The new factor in the race, and the latest rising star, is Newt Gingrich. Gingrich has stood alone in the debates as an articulate Obama critic, and refused to enter the bash-the-leader demolition derby that is often instigated by debate moderators. His rise in the polls is different than Bachmann’s, Perry’s, and Cain’s since his support appears to be coming as much from Romney as from conservative challengers to Romney. That unchangeable 23-25% national support level for Romney has now dipped below 20% in one survey and to the low 20s in others as Gingrich’s numbers have risen. In essence, Gingrich plays to both the establishment side of the GOP field with Romney and Huntsman, and the conservative side with the other five contenders.
The winner in Iowa will get a lot of national attention, a boost to his fundraising effort, and a jolt in the polls nationally and in the next primary and caucus states. Romney will need to make a decision soon on whether he makes a big investment to win Iowa, which might, with a near certain New Hampshire victory the next week, put him in position to win four of the first five contests (Nevada and Florida are likely to be good states for him), with only South Carolina a real challenge. That would effectively end the race by early February. On the other hand, if Romney makes a big effort and loses, or makes a more modest effort and loses, he provides an avenue for new momentum to one or more challengers in the states to follow Iowa.
Romney has, to some extent, benefited from having a collection of challengers on the right who have divided up the non-Romney vote. If several of these candidates drop out after disappointing finishes in Iowa, it could spell trouble in one-on-one contests, or three-way contests between Romney, Gingrich and the surviving conservative challenger. Ron Paul will take a ticket out of Iowa, as the vernacular goes, regardless of his final position in the caucus. So will Romney. Will Iowa stem Gingrich’s momentum, or boost it? Will Perry, or Santorum, or Bachmann gain support if Cain stumbles in the next few weeks and loses his base of support? Cain held the lead in the last Iowa poll.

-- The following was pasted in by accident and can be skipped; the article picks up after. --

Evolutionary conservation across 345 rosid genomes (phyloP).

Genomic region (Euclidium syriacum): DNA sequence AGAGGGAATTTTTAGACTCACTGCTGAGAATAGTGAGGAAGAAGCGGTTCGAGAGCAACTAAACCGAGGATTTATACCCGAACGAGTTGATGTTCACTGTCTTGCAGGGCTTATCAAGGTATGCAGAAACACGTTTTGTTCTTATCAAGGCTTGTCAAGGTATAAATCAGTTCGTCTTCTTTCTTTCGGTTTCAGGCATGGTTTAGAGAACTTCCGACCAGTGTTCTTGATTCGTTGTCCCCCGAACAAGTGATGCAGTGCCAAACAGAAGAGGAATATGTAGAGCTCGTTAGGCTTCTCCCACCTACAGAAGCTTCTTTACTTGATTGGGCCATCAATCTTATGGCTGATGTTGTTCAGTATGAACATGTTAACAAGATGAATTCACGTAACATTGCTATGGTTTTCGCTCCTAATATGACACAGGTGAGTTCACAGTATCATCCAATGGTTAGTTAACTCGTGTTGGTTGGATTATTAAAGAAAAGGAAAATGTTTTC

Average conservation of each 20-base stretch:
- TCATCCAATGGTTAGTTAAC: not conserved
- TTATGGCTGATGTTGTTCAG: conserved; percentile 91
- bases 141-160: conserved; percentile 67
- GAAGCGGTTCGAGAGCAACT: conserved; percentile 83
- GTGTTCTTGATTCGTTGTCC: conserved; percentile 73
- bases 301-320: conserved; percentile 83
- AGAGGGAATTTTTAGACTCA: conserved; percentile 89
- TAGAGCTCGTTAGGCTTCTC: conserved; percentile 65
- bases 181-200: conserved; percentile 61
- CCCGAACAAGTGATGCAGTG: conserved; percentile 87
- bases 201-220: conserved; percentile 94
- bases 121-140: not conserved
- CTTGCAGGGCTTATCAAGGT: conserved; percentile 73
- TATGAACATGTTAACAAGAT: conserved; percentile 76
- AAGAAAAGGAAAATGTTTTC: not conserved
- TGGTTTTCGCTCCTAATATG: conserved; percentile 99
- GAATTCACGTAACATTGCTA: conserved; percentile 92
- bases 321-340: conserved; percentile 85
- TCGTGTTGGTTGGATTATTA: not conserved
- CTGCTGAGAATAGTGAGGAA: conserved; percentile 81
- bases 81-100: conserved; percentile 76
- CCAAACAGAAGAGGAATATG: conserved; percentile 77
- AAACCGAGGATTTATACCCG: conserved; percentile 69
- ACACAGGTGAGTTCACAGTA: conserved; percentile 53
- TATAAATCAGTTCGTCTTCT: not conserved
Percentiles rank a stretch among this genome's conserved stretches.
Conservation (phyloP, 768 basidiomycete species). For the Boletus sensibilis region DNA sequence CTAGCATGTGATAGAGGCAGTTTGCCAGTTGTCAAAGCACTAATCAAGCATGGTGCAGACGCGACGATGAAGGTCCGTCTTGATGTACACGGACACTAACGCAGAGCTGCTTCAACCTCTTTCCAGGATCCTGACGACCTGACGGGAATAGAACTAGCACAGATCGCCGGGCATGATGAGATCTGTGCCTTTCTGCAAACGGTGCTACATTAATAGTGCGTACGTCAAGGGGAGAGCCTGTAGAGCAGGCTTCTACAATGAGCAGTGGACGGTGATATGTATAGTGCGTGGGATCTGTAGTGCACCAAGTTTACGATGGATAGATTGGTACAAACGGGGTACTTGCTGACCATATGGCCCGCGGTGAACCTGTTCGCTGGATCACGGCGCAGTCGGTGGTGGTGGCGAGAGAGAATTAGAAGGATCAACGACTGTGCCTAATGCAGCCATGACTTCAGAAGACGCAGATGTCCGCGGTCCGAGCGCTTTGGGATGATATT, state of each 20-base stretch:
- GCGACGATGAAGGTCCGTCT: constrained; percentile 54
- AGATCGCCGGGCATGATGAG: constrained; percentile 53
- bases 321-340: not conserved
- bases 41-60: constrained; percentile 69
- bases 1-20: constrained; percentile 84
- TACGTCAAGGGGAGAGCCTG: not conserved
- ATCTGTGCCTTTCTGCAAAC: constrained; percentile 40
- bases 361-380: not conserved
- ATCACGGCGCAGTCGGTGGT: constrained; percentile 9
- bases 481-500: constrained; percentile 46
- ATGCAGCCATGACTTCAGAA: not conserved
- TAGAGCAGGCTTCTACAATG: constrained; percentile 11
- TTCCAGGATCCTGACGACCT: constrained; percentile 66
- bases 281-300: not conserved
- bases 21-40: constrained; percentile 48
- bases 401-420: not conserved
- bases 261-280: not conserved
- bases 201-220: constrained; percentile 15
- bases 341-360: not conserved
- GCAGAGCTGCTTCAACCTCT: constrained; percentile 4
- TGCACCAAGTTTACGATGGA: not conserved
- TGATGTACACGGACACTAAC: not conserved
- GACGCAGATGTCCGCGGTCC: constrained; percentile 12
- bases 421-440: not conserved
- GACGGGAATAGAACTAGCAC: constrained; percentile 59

But there could well be a new leader in the next survey, either Romney or Gingrich.
New Hampshire surveys have consistently shown big leads for Romney. If Romney does not win Iowa, he is still likely to win New Hampshire, with the Iowa winner taking second in the Granite State. South Carolina is a bit more of a problem for Romney, with conservative voters dominating the state GOP and Cain leading the most recent survey, with Gingrich second and Romney third. If Cain’s recent stumbles cost him support here, Gingrich could take the lead. Were Gingrich to win Iowa and South Carolina and finish second in New Hampshire, he would be the leader going into the next contests in Florida and Nevada. On the other hand, if Romney wins Iowa and New Hampshire, he may have enough momentum to win in South Carolina too. Even a second place finish in South Carolina would not damage him badly and he would be well positioned in Florida and Nevada .
Much like the Democratic primary race in 2004, where John Kerry and John Edwards came from well off the pace to pass the leaders — Howard Dean and Richard Gephardt – seven weeks out from the caucuses, there could be lots of movement in the race in Iowa and nationally the next few weeks. The biggest wild card is Herman Cain. If his supporters begin to abandon him, or his lack of organization means he underperforms his support level in Iowa, then several candidates could get a boost — really all of the other seven, other than Ron Paul or Jon Huntsman.